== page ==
Original languageEnglish (US)
Pages (from-to)771-800
Number of pages30
JournalHuman Genetics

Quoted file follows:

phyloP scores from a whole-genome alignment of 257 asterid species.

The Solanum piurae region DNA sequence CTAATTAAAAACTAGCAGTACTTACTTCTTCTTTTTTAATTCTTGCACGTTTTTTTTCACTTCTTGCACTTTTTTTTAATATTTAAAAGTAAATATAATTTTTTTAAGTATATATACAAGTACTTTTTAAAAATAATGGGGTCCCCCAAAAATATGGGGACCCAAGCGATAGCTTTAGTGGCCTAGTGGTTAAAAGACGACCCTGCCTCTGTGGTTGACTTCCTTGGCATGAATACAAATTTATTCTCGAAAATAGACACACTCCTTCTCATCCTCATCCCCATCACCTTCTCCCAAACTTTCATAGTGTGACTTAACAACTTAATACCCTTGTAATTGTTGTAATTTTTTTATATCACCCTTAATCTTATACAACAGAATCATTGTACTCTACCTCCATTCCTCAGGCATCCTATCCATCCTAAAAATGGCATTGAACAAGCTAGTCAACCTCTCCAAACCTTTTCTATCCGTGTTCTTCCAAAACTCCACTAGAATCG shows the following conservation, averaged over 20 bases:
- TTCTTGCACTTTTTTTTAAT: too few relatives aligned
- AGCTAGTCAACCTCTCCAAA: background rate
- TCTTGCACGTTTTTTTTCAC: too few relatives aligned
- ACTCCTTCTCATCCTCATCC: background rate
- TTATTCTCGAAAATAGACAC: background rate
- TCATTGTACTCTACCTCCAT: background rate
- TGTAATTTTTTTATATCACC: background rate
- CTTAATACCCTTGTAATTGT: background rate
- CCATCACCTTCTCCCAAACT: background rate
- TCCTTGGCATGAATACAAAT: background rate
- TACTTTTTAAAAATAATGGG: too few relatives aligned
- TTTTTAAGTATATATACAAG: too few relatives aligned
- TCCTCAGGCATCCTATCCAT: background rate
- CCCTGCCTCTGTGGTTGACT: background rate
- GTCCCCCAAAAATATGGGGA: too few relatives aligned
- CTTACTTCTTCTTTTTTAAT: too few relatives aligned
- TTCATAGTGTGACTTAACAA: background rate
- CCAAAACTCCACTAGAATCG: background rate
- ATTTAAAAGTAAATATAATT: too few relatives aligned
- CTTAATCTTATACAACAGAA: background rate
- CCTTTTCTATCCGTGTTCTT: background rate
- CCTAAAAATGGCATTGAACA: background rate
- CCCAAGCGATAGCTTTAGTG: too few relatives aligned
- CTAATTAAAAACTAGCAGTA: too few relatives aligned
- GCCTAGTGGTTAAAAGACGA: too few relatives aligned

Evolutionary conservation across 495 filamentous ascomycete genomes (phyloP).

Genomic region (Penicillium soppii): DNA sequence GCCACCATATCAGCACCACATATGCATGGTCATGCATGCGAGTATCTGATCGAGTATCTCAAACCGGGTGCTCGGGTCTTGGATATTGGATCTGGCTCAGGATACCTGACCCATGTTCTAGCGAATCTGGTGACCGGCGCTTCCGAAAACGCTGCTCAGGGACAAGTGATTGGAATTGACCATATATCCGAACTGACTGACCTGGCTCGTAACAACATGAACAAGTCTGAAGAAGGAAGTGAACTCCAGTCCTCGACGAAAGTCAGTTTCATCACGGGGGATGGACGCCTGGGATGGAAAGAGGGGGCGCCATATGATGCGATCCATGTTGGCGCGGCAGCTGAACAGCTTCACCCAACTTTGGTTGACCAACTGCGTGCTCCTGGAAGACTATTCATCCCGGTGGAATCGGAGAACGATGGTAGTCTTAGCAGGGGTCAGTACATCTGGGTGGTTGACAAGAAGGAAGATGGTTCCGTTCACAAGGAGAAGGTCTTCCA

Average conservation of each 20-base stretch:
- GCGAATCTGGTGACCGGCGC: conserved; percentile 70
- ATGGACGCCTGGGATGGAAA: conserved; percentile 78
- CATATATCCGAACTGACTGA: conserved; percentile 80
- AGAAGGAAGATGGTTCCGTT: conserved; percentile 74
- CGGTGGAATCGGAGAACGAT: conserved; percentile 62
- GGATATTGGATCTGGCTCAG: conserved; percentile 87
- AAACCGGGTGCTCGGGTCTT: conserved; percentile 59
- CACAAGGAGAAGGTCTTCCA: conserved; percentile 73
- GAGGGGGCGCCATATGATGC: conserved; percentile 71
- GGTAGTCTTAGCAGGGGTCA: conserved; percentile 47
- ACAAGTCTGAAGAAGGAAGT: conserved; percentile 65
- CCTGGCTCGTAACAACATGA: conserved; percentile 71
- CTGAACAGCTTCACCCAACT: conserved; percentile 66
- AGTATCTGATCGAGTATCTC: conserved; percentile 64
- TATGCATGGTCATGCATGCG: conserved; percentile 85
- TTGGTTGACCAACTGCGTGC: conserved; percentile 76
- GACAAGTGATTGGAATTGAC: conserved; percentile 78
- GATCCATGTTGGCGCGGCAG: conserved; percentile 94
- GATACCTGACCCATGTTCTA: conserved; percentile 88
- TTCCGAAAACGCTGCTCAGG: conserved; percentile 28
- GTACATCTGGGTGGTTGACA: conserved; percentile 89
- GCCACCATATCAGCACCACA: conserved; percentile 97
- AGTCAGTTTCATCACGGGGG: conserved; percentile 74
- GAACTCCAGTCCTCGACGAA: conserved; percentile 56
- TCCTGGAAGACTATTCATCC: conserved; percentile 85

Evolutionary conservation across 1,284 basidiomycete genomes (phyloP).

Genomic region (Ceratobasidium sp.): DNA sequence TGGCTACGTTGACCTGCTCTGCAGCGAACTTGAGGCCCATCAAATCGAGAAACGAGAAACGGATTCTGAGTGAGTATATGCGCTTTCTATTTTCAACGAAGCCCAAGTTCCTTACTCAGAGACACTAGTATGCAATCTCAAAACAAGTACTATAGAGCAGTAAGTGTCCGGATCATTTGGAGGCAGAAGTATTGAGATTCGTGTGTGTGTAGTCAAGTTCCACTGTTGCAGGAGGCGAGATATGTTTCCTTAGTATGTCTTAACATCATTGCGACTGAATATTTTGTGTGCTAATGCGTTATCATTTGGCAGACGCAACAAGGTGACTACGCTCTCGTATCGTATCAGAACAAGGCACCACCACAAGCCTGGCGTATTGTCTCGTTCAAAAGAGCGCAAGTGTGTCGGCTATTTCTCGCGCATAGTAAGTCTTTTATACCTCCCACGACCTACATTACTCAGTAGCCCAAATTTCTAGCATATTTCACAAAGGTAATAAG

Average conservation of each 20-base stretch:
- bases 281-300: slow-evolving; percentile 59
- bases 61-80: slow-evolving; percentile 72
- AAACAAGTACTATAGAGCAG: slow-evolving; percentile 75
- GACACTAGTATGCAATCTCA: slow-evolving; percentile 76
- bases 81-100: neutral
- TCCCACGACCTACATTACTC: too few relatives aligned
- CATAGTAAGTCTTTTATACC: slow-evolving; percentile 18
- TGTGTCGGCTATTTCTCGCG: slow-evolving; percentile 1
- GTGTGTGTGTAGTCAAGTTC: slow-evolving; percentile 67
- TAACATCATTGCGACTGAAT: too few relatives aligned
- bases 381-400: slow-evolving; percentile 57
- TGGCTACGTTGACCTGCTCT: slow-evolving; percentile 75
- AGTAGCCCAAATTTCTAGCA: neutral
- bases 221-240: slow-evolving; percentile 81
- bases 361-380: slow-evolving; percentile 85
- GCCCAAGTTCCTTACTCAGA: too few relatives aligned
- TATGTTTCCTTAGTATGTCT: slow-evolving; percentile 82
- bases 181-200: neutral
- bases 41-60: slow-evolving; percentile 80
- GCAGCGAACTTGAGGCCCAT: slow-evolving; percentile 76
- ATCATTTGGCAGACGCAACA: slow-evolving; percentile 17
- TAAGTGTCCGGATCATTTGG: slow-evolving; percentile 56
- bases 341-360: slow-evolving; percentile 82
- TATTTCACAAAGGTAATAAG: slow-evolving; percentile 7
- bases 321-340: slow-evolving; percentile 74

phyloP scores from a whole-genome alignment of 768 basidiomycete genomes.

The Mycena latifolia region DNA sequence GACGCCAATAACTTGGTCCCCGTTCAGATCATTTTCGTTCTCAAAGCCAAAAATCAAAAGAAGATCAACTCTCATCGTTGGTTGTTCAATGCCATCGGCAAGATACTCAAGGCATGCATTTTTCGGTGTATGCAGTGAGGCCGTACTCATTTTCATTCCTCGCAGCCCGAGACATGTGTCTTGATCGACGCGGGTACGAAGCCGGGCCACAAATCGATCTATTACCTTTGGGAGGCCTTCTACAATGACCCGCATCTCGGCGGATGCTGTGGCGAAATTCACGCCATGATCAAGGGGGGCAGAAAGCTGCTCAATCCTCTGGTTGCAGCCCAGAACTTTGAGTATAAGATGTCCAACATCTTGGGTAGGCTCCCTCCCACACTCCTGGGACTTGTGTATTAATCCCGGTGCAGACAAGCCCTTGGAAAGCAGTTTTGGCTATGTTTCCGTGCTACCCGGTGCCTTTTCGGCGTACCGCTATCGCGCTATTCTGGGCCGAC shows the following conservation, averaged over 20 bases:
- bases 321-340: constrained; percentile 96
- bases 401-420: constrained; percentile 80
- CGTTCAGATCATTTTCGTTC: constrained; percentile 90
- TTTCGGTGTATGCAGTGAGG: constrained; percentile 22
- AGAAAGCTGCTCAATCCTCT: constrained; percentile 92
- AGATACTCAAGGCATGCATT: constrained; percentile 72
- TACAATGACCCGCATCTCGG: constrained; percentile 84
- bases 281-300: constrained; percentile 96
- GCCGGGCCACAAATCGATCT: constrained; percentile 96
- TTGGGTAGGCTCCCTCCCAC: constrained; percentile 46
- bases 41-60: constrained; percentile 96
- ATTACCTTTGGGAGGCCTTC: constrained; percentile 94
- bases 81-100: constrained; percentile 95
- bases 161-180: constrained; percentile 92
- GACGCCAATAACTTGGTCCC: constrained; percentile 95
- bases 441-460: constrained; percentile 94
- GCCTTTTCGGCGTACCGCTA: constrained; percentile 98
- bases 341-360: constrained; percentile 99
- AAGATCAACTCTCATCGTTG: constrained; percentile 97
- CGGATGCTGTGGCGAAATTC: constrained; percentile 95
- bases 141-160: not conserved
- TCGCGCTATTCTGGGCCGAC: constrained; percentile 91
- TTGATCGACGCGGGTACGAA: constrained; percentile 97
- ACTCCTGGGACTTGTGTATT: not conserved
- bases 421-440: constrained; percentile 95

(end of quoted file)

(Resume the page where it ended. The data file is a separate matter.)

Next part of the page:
Volume136
Issue number6
DOIs
StatePublished - Jun 1 2017

Bibliographical note

Funding Information: